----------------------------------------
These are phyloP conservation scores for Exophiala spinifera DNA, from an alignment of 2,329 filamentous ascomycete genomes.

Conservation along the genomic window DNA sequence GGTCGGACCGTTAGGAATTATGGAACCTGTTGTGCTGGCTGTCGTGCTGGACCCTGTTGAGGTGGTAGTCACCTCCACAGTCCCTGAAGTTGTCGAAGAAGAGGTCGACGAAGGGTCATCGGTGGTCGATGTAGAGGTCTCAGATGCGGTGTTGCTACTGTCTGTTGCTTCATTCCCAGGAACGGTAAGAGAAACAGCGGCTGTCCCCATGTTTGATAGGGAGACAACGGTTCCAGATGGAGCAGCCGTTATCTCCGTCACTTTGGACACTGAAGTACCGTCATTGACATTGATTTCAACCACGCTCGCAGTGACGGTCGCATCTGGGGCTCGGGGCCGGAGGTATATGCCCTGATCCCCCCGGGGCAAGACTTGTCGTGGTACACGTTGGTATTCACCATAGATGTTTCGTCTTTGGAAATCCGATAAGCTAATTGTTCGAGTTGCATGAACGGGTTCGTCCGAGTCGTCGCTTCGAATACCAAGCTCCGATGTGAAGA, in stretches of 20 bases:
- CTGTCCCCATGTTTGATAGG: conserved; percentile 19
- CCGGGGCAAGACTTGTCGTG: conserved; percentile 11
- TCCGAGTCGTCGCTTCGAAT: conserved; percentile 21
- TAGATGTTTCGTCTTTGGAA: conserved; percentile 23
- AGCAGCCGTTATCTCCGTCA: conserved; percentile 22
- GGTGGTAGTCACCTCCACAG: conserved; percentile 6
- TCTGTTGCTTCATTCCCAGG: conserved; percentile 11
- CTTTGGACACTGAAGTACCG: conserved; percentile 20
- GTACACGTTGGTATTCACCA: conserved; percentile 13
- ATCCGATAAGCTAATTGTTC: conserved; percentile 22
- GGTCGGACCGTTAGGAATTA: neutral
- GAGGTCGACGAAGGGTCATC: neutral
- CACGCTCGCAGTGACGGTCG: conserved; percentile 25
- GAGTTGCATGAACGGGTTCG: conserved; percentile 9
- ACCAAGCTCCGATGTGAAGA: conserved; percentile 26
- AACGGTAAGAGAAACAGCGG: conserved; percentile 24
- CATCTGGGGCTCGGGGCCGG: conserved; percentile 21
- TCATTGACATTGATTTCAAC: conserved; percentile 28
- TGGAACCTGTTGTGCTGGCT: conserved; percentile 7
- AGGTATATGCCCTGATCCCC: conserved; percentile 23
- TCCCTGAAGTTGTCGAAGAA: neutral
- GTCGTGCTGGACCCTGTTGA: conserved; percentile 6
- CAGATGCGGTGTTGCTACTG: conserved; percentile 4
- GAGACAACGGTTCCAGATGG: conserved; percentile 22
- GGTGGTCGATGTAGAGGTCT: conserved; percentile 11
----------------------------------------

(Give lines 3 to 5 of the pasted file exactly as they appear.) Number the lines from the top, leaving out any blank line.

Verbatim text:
- CTGTCCCCATGTTTGATAGG: conserved; percentile 19
- CCGGGGCAAGACTTGTCGTG: conserved; percentile 11
- TCCGAGTCGTCGCTTCGAAT: conserved; percentile 21